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Original Research ARTICLE Provisionally accepted The full-text will be published soon. Notify me

Front. Syst. Neurosci. | doi: 10.3389/fnsys.2019.00034

Neuropathological Changes following Single or Repetitive Mild TBI

 Praveen Kulkarni1, Thomas Morrison1, Xuezhu Cai1, Sade Iriah1,  Neal G. Simon2, Julia Sabrick1,  Lucas Neuroth1 and  Craig F. Ferris3, 4*
  • 1Department of Psychology, College of Science, Northeastern University, United States
  • 2Department of Biological Sciences, College of Arts and Sciences, Lehigh University, United States
  • 3Northeastern University, United States
  • 4Department of Psychology and Pharmaceutical Sciences, Center for Translational NeuroImaging, Northeastern University, United States

Objectives: To test the hypothesis that there are differences in neuroradiological measures between single and repeated mild TBI using multimodal MRI.
Methods: A closed-head momentum exchange model was used to produce one or three mild head injuries in young adult male rats as compared to non-injured, age and weight-matched controls. Six-seven weeks post-injury, rats were studied for deficits in cognitive and motor function. Seven-eight weeks post-injury changes in brain anatomy and function were evaluated through analysis of high resolution T2 weighted images, resting state BOLD functional connectivity, and diffusion weighted imaging with quantitative anisotropy.
Results: Head injuries occurred without skull fracture or signs of intracranial bleeding or contusion. There were no significant differences in cognitive or motors behaviors between experimental groups. With a single mild hit, the affected areas were limited to the caudate/putamen and central amygdala. Rats hit three times showed altered diffusivity in white matter tracts, basal ganglia, central amygdala, brainstem, and cerebellum. Comparing three hits to one hit showed a similar pattern of change underscoring a dose effect of repeated head injury on the brainstem and cerebellum. Disruption of functional connectivity was pronounced with three mild hits. The midbrain dopamine system, hippocampus, and brainstem/cerebellum showed hypoconnectivity. Interestingly, rats exposed to one hit showed enhanced functional connectivity (or hyperconnectivity) across brain sites, particularly between the olfactory system and the cerebellum.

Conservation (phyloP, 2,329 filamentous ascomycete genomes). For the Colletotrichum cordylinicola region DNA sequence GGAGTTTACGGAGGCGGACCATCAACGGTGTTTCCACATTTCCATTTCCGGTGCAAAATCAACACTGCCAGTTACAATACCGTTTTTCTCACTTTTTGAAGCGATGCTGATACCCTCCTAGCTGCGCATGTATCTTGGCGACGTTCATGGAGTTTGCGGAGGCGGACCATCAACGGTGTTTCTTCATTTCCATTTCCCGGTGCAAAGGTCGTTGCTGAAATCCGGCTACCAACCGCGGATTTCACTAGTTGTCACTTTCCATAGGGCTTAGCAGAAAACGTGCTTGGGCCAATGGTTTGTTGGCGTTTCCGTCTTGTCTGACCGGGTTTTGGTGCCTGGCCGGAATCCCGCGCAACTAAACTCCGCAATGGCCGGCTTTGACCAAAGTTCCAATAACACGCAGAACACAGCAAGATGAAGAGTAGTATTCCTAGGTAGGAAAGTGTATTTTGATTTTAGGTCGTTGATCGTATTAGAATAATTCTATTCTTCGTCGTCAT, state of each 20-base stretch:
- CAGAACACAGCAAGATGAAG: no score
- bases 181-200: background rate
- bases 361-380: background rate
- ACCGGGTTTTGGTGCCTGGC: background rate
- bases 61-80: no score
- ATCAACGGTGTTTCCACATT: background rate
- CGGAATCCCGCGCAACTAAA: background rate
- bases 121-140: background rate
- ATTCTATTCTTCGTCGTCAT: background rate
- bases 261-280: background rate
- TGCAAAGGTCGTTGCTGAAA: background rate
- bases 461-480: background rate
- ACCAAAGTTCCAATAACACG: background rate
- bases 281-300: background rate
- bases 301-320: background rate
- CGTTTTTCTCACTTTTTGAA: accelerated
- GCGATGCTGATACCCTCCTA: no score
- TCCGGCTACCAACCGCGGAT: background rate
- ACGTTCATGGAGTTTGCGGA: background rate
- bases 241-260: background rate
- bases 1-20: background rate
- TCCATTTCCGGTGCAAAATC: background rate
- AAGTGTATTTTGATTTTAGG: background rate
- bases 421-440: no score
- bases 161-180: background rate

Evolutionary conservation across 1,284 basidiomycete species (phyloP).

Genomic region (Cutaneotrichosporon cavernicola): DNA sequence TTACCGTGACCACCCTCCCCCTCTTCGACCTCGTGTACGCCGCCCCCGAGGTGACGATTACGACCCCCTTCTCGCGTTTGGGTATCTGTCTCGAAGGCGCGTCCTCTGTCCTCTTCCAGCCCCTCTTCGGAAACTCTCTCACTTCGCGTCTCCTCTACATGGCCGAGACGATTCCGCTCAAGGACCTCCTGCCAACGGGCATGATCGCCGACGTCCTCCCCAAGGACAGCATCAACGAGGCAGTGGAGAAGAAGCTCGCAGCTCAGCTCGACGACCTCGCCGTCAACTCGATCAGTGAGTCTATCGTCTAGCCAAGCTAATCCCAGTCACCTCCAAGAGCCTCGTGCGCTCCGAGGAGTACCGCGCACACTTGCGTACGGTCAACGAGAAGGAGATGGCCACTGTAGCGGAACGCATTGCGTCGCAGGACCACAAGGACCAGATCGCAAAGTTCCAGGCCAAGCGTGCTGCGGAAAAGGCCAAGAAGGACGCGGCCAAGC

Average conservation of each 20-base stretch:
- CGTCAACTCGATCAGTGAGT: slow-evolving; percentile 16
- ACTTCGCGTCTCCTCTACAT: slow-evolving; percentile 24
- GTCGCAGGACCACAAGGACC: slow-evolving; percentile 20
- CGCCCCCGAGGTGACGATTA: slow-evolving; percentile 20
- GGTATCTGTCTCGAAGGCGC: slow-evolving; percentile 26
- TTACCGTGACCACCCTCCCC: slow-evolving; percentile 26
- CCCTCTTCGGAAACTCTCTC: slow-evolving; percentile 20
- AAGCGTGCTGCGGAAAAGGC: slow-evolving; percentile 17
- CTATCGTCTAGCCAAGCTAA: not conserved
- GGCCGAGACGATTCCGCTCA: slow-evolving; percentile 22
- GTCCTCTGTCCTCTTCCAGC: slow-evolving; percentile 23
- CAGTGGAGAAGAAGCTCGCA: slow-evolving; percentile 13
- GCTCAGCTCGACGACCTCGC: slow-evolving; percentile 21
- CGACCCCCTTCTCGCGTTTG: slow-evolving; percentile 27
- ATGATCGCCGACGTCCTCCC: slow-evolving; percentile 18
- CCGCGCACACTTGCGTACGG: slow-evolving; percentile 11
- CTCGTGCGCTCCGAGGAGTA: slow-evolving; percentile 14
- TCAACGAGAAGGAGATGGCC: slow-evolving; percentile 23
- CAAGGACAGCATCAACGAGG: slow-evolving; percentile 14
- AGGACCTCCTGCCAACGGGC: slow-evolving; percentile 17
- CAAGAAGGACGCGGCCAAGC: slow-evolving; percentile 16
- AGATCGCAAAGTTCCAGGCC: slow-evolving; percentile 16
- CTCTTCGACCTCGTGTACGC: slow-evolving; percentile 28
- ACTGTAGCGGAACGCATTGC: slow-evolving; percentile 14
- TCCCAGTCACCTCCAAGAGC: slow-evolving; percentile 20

Interpretation: Neuroradiological evidence of altered brain structure and function, particularly in striatal and midbrain dopaminergic areas, persists long after mild repetitive head injury. These changes may serve as biomarkers of neurodegeneration and risk for dementia later in life.

Keywords: Parkinson ’s disease, Dopamine, Dementia, hyperconnectivity, microglia activation, Cerebellum, Suprachiasmatic nucleus (SCN), olfactory system diseases

Received: 15 Dec 2018; Accepted: 10 Jul 2019.

Edited by:

James W. Grau, Texas A&M University, United States

Reviewed by:

Rebekah Mannix, Boston Children's Hospital, Harvard Medical School, United States
Sandy R. Shultz, Monash University, Australia
Ramesh Raghupathi, College of Medicine, Drexel University, United States  

Copyright: © 2019 Kulkarni, Morrison, Cai, Iriah, Simon, Sabrick, Neuroth and Ferris. This is an open-access article distributed under the terms of the Creative Commons Attribution License (CC BY). The use, distribution or reproduction in other forums is permitted, provided the original author(s) and the copyright owner(s) are credited and that the original publication in this journal is cited, in accordance with accepted academic practice. No use, distribution or reproduction is permitted which does not comply with these terms.

* Correspondence: Prof. Craig F. Ferris, Northeastern University, Boston, United States, c.ferris@neu.edu